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Publication numberUS20030120722 A1
Publication typeApplication
Application numberUS 10/029,774
Publication dateJun 26, 2003
Filing dateDec 20, 2001
Priority dateDec 20, 2001
Publication number029774, 10029774, US 2003/0120722 A1, US 2003/120722 A1, US 20030120722 A1, US 20030120722A1, US 2003120722 A1, US 2003120722A1, US-A1-20030120722, US-A1-2003120722, US2003/0120722A1, US2003/120722A1, US20030120722 A1, US20030120722A1, US2003120722 A1, US2003120722A1
InventorsDamien Forkner, Jeffrey Munsey
Original AssigneeForkner Damien R., Munsey Jeffrey M.
Export CitationBiBTeX, EndNote, RefMan
External Links: USPTO, USPTO Assignment, Espacenet
Persistent process software architecture
US 20030120722 A1
Abstract
An application runs on a server. The application includes a persistent process and a plurality of transient processes. The persistent process generates dynamic and interactive content for the application. Each transient process from the plurality of transient processes is launched to handle a client request from a client. The transient process parses the client request, forwards the client request to the persistent process, captures a result from the persistent process and forwards the result to the client.
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Claims(26)
What is claimed is:
1. A server comprising:
an application, the application comprising:
a persistent process that generates dynamic and interactive content for the application; and,
a plurality of transient processes, wherein each transient process is launched to handle a client request from a client by parsing the client request, forwarding the client request to the persistent process, capturing a result from the persistent process and forwarding the result to the client.
2. A server as in claim 1 wherein the persistent process utilizes a support process outside the server.
3. A server as in claim 1 wherein the transient processes implement a Common Gateway Interface (CGI).
4. A server as in claim 1 wherein the persistent process includes a request queue.
5. A server as in claim 1 wherein the persistent process performs background processing when there are no pending client requests.
6. A server as in claim 1 wherein each of the plurality of transient processes terminates after forwarding the result to the client.
7. A server as in claim 1 wherein when a first client sends a file request for a file, a first transient process obtains and forwards the file to the first client.
8. A server as in claim 1 wherein when a first client sends a file request for a file, a first transient process, after verifying access to the file, obtains and forwards the file to the first client.
9. A server as in claim 1 wherein when the plurality of transient processes communicate with the persistent process via Interprocess Communication (IPC).
10. A server as in claim 1 wherein the persistent process performs background processing when there are no pending client requests, the background processing including look-ahead caching.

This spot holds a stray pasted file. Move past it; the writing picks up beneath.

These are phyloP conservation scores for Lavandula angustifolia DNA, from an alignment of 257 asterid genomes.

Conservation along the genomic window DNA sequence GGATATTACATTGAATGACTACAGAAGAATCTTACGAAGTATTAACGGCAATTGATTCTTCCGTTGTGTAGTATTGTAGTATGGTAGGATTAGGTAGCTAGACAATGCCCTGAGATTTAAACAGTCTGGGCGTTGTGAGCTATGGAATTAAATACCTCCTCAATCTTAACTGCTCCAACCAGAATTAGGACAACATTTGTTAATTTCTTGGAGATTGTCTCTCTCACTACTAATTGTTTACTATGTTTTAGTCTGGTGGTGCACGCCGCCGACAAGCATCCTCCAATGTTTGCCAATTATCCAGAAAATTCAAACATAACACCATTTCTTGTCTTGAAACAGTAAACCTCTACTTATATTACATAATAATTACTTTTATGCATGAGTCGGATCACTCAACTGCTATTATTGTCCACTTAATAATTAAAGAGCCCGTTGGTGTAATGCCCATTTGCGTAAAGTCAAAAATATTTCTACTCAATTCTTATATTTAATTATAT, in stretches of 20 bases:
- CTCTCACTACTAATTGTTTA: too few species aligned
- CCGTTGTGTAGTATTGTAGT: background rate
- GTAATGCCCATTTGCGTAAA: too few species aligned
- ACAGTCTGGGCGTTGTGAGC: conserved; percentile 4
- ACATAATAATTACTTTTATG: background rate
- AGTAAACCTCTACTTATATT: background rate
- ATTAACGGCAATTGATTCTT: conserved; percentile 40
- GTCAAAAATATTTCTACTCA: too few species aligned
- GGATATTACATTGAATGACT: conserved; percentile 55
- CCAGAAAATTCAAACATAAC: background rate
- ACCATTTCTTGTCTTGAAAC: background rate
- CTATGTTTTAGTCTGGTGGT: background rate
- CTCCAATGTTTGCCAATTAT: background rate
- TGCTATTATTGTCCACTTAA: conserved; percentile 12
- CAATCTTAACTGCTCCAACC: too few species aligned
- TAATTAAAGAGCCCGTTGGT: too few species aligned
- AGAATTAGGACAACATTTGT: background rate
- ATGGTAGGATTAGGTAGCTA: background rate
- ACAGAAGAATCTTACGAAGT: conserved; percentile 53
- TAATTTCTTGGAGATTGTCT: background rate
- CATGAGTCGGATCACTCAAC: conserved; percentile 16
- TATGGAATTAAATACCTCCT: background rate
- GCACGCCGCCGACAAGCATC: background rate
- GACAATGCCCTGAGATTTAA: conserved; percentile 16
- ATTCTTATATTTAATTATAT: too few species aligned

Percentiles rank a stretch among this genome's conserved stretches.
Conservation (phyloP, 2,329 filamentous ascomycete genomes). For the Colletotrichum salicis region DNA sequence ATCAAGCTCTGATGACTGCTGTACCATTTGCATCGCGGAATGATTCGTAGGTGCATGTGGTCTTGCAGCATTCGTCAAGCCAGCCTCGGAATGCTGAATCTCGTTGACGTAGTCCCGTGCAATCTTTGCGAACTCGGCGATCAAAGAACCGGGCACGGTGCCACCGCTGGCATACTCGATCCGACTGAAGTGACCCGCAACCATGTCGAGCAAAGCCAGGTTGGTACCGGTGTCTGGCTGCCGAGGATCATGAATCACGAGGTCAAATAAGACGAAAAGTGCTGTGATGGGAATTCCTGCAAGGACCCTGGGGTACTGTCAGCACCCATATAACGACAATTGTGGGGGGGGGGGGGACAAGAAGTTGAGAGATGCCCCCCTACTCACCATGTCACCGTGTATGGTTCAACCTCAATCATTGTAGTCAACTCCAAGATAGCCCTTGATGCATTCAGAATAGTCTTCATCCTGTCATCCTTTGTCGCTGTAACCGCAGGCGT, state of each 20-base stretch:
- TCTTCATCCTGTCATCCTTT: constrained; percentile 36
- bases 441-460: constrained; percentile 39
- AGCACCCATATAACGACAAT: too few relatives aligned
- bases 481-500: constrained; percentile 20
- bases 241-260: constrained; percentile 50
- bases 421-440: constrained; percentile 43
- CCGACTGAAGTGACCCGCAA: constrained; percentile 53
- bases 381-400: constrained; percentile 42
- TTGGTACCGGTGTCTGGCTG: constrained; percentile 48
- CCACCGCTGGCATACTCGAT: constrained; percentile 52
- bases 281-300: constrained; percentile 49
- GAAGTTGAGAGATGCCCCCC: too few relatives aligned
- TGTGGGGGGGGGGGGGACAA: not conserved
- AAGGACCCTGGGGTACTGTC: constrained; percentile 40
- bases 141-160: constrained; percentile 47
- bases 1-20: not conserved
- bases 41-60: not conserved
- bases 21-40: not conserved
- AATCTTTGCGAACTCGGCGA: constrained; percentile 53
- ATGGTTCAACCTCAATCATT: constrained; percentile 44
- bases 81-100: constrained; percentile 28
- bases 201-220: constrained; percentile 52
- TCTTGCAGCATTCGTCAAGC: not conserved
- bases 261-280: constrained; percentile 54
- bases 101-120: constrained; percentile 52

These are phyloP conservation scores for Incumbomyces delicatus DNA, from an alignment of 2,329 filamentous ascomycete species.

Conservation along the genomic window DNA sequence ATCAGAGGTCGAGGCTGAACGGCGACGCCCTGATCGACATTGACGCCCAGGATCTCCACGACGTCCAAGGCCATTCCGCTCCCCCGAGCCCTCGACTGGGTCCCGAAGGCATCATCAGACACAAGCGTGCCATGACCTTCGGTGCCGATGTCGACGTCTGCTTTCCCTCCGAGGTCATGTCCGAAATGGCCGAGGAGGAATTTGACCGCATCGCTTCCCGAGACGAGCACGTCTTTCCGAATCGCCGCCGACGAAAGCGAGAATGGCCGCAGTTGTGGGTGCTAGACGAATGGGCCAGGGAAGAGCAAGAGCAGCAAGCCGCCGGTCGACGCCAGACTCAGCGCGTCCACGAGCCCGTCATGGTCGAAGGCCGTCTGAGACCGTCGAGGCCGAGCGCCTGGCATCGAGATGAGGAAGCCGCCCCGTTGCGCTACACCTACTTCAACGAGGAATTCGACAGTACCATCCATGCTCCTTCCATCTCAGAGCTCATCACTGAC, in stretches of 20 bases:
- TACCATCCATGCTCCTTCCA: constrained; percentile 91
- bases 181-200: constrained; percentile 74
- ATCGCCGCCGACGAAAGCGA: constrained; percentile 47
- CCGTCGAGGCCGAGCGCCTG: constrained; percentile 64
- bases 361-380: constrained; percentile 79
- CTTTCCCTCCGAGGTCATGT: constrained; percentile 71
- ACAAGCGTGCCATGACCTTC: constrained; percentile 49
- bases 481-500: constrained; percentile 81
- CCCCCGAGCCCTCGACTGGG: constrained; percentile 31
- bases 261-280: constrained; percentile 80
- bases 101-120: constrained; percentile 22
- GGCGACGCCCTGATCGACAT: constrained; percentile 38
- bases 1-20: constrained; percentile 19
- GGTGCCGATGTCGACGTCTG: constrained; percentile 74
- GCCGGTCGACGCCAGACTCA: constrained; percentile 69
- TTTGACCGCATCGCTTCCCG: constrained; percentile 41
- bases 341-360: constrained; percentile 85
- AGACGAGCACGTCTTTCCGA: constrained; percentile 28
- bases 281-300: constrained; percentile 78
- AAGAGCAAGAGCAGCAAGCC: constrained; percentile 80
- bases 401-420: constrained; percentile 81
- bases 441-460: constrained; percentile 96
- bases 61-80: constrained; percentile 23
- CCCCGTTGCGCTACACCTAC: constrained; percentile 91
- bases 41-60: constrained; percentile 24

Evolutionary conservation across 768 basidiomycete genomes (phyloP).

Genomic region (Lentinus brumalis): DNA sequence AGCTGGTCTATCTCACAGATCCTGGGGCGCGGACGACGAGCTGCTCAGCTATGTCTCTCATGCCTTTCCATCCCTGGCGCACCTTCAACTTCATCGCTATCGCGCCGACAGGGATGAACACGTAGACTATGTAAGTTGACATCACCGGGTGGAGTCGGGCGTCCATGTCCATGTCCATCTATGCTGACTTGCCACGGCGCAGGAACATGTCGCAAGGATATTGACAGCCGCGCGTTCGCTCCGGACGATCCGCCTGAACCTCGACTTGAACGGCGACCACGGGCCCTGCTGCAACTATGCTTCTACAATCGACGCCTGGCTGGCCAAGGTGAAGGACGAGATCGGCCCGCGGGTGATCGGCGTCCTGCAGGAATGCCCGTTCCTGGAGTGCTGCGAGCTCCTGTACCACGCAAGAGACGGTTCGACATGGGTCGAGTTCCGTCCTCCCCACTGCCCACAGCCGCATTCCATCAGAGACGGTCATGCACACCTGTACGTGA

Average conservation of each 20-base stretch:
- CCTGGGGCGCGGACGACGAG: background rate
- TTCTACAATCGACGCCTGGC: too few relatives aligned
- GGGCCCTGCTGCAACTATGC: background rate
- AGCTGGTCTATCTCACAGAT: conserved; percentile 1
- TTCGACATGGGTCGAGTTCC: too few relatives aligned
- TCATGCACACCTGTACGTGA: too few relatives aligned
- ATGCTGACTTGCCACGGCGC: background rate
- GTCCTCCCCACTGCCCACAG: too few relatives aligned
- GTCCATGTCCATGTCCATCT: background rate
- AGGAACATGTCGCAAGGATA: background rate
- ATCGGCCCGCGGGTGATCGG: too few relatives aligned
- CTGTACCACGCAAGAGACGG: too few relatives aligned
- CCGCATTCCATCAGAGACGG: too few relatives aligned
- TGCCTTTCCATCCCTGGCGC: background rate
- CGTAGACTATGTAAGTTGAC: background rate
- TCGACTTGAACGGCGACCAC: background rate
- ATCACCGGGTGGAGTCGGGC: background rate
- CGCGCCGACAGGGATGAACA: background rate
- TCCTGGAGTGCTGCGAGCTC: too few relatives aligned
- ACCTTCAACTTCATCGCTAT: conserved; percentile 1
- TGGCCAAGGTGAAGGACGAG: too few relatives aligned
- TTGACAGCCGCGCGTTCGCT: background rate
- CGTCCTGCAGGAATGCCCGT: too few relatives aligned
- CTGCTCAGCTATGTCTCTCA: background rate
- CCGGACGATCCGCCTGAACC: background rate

11. A server as in claim 1 wherein the persistent process uses a queue to process client requests forwarded by the plurality of transient processes to the persistent process.
12. A method performed within a server, the method comprising the following steps:
(a) running a persistent process that generates dynamic and interactive content for an application; and,
(b) for each of a plurality of client requests, performing the following substeps:
(b.1) launching a transient process to handle each client request,
(b.2) parsing each client request by the transient process,
(b.3) forwarding the client request to the persistent process,
(b.4) capturing a result from the persistent process, and
(b.5) forwarding the result to a client.
13. A method as in claim 12 wherein step (a) includes the following substep:
(a.1) utilizing, by the persistent process, a support process outside the server.
14. A method as in claim 12 wherein the transient processes implement a Common Gateway Interface (CGI).
15. A method as in claim 12 wherein step (a) includes the following substep:
(a.1) performing, by the persistent process, background processing when there are no pending client requests.
16. A method as in claim 12 wherein step (b) additionally includes the following substep:
(b.6) terminating the transient process after forwarding the result to the client.
17. A method as in claim 12 additionally comprising the following step:
(c) when a first client sends a file request for a file, performing the following substeps:
(c.1) obtaining, by a first transient process, the file, and
(c.2) forwarding, by the first transient process, the file to the first client.
18. A method as in claim 12 additionally comprising the following step:
(c) when a first client sends a file request for a file, performing the following substeps:
(c.1) verifying a right of the first client to access the file,
(c.2) obtaining, by a first transient process, the file, and
(c.3) forwarding, by the first transient process, the file to the first client.